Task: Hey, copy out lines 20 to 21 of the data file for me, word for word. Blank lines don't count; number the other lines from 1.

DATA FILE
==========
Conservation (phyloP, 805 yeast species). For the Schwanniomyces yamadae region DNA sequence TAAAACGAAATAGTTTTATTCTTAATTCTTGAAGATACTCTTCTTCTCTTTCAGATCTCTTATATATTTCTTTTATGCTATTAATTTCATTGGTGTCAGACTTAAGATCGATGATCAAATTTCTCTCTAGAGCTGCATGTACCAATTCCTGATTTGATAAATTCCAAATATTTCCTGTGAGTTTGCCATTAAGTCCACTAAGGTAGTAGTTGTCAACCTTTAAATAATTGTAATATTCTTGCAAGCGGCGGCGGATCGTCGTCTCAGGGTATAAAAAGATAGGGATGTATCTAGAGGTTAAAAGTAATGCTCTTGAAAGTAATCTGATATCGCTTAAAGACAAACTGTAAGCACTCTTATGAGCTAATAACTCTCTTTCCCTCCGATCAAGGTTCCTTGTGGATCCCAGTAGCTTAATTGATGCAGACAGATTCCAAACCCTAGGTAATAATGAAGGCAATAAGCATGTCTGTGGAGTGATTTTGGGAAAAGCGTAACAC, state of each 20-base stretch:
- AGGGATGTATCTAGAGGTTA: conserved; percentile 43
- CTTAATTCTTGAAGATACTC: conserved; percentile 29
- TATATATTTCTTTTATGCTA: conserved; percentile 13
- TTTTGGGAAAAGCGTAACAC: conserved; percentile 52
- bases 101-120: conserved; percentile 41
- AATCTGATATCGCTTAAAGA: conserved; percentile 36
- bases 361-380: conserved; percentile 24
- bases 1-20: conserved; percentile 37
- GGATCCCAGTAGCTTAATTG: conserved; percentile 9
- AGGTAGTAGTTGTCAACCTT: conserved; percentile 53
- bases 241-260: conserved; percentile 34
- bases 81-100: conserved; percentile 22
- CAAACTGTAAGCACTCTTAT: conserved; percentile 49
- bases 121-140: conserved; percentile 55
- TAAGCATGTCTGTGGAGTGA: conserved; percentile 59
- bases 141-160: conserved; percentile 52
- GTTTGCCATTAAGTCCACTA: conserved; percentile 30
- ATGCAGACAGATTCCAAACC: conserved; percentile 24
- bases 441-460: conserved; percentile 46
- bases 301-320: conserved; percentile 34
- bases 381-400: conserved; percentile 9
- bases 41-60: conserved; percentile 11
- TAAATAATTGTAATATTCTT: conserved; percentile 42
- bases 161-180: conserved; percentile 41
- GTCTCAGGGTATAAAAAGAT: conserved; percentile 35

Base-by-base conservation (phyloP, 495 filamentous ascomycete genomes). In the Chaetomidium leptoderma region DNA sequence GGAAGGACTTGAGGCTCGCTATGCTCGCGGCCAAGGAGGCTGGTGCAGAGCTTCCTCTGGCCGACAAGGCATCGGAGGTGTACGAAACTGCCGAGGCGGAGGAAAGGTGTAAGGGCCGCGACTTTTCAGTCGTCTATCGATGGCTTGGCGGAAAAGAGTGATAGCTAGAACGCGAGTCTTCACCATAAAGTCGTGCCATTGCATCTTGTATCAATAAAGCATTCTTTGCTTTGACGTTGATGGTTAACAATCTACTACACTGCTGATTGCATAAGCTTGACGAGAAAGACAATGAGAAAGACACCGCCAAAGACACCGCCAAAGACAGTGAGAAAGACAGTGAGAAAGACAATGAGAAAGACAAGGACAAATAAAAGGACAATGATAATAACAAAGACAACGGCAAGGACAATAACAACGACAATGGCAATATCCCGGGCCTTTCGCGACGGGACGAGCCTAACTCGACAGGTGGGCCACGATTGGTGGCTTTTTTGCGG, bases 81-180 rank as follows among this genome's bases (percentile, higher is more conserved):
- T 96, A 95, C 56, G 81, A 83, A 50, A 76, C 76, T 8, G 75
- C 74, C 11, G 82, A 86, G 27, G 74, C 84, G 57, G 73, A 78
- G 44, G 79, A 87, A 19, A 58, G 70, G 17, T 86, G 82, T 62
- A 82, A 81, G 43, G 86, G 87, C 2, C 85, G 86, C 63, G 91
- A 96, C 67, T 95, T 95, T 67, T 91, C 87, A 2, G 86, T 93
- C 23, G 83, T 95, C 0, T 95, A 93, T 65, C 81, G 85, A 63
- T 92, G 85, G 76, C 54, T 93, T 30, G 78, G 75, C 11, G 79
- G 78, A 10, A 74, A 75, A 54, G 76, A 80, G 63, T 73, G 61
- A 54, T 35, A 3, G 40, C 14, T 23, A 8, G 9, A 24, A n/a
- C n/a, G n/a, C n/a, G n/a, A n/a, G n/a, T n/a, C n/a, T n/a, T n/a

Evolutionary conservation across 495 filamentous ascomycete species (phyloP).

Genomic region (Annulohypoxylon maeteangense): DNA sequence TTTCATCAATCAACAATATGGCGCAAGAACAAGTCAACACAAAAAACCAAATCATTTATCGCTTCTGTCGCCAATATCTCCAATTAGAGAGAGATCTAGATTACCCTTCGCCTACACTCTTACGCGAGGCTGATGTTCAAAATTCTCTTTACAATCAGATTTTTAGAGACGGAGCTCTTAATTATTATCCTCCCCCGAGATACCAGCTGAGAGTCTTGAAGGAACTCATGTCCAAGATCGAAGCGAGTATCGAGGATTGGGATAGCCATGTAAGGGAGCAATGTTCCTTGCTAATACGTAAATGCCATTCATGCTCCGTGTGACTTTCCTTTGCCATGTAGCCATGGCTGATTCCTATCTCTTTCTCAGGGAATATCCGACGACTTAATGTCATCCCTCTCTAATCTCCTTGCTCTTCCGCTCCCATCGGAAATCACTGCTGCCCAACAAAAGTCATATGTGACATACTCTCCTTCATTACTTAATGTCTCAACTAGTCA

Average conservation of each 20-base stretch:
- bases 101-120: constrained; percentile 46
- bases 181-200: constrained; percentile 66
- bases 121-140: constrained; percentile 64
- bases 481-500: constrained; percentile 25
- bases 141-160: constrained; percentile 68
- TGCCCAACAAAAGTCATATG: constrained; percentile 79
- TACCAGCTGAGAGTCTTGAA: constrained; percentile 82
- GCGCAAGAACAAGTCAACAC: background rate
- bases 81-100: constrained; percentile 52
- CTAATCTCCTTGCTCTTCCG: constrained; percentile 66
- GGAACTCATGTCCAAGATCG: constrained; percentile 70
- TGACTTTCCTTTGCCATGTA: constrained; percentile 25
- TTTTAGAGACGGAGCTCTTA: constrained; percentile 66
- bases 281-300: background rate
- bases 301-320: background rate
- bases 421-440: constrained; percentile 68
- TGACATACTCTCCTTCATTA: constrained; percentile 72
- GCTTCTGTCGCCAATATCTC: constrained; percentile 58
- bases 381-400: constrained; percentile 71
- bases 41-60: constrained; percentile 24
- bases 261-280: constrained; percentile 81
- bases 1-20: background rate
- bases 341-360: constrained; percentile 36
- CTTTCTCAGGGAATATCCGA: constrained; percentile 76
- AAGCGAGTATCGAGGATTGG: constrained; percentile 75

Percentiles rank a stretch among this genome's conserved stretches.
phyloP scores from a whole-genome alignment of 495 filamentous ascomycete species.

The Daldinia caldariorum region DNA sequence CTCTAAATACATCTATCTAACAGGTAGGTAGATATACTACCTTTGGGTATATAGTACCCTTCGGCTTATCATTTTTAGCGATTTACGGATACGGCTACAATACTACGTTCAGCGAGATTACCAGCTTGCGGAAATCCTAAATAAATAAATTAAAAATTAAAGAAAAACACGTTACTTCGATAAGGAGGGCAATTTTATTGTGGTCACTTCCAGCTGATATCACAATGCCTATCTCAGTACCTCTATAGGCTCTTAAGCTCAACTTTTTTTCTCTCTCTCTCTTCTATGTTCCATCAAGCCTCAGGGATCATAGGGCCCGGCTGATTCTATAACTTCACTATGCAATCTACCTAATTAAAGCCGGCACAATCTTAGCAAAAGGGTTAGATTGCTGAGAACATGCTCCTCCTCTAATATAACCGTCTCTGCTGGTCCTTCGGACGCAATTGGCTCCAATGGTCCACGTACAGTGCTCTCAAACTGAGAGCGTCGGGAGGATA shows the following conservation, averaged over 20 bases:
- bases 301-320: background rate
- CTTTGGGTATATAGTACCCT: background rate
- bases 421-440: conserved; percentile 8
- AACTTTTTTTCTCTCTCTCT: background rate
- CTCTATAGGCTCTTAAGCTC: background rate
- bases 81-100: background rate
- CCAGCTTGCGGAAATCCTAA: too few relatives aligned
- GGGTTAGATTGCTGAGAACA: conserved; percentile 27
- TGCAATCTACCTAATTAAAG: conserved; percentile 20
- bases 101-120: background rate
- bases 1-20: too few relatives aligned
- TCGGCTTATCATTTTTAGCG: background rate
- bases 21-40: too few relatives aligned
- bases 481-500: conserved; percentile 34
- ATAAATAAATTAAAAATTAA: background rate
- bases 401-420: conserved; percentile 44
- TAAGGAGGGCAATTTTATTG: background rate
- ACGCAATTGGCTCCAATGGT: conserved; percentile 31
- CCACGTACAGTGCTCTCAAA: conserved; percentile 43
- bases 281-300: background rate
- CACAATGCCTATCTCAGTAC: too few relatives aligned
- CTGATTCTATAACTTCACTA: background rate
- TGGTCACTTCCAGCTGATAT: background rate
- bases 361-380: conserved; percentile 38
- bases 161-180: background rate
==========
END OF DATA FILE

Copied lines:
- bases 441-460: conserved; percentile 46
- bases 301-320: conserved; percentile 34